With charging stations still scarce in many areas, "range anxiety" is a continual concern for electric-car owners.

Portable generators can provide electricity where this is no infrastructure, so could one rescue a stranded electric car?

GadgetReview decided to try with a 2014 BMW i3, both for the sake of convenience and as a cheaper alternative to the range-extended i3 REx, which costs nearly $4,000 more than the all-electric model.

For a recent video on the BMW plug-in car, GadgetReview rented a generator at Home Depot, attached the i3's charge cord, and left to see if this improvised method could recover any range.

ALSO SEE: 2014 BMW i3 REx: Range-Extended Electric Car Drive Report, By Very First Owner

Sure enough, after a half hour of charging in a parking lot, the i3 had gained four miles of range.

2014 BMW i3, 2013 Frankfurt Auto Show

2014 BMW i3, 2013 Frankfurt Auto Show

While a small, portable generator may take awhile to fully recharge an electric car's battery pack, this demonstration shows that it is technically possible in a pinch.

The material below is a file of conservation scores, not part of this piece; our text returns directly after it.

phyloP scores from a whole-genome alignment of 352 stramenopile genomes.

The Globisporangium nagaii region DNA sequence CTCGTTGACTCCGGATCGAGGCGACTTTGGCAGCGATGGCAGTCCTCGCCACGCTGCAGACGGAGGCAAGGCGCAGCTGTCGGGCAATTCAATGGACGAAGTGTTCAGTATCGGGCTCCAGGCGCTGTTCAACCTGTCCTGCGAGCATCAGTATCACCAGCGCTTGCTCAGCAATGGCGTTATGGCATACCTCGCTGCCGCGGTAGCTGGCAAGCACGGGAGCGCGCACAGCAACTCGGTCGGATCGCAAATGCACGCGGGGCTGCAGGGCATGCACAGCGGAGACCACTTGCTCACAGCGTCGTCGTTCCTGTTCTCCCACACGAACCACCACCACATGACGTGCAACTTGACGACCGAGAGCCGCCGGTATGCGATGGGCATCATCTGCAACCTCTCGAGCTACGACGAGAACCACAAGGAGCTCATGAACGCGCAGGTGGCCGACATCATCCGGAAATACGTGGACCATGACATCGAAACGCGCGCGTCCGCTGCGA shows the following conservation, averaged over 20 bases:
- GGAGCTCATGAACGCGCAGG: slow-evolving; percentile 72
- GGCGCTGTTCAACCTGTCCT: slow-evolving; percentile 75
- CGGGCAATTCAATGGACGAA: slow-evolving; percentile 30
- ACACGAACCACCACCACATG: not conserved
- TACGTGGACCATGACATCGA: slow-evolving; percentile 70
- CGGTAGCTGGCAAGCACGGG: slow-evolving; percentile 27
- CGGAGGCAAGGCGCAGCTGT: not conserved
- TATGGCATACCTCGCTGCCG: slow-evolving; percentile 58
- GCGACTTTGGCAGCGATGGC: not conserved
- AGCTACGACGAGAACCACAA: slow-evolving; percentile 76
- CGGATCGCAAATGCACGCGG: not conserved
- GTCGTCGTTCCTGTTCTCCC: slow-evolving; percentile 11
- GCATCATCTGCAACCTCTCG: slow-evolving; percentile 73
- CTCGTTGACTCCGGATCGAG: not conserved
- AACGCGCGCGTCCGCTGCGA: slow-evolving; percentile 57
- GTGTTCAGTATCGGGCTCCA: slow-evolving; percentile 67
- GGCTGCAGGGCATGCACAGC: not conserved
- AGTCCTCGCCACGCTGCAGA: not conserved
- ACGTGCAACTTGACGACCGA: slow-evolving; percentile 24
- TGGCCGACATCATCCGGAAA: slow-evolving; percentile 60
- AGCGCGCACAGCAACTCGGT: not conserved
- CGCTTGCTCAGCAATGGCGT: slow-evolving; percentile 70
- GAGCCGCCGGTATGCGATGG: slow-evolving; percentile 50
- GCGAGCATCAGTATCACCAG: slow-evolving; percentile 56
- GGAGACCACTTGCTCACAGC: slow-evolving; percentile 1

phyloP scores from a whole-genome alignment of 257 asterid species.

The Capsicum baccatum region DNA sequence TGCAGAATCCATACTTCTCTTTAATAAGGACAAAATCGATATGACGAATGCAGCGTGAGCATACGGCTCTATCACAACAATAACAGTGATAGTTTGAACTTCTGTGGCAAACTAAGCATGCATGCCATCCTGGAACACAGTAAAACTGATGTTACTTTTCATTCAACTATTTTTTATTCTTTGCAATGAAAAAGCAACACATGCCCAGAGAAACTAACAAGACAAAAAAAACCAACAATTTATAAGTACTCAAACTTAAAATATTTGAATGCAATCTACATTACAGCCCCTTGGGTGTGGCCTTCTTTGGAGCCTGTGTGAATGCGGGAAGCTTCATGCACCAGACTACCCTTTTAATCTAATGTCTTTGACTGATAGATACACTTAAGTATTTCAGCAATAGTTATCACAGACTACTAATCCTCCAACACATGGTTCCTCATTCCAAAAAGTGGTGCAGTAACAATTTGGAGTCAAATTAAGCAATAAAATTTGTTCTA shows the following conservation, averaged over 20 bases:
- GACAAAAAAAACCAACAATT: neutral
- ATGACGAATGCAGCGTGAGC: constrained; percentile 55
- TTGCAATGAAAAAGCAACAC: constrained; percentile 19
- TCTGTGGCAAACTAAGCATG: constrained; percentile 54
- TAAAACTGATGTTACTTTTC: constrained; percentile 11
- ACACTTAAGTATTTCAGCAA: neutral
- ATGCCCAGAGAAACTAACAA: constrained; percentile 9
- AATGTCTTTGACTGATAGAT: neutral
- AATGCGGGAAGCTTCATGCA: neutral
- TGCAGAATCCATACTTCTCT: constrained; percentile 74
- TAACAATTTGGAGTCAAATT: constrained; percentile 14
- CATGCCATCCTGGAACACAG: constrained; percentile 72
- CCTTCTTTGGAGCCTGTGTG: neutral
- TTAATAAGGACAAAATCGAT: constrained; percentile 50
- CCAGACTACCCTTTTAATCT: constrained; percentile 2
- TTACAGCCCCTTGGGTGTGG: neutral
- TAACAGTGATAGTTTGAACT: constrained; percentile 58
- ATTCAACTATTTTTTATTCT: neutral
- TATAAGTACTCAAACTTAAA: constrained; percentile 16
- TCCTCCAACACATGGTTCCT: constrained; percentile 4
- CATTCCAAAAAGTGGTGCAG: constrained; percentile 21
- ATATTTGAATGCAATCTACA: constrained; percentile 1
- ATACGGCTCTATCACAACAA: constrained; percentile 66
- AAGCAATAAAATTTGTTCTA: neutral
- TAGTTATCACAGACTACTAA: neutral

However, that's not the only thing the testers tried.

Seeing that the generator could charge the i3, they loaded it into the back of the car to see if it would work as a low-buck range extender.

The charge cord was threaded through one of the car's windows, along with a hose to funnel exhaust out of the cabin.

DON'T MISS: BMW Launches Its Own DC Fast-Charging Station, Priced At $6,500

Of course, driving around if a running generator and its unprotected gasoline tank strapped to the cargo floor is inadvisable, but the driver didn't make it that far.

The BMW i3's software won't let the car move with the charge cord plugged in, and the gasoline fumes became unbearable almost immediately.

Considering those results, i3 buyers should probably stick with the range extender supplied by the factory.

[hat tip: John C. Briggs]


Follow GreenCarReports on Facebook, Twitter, and Google+.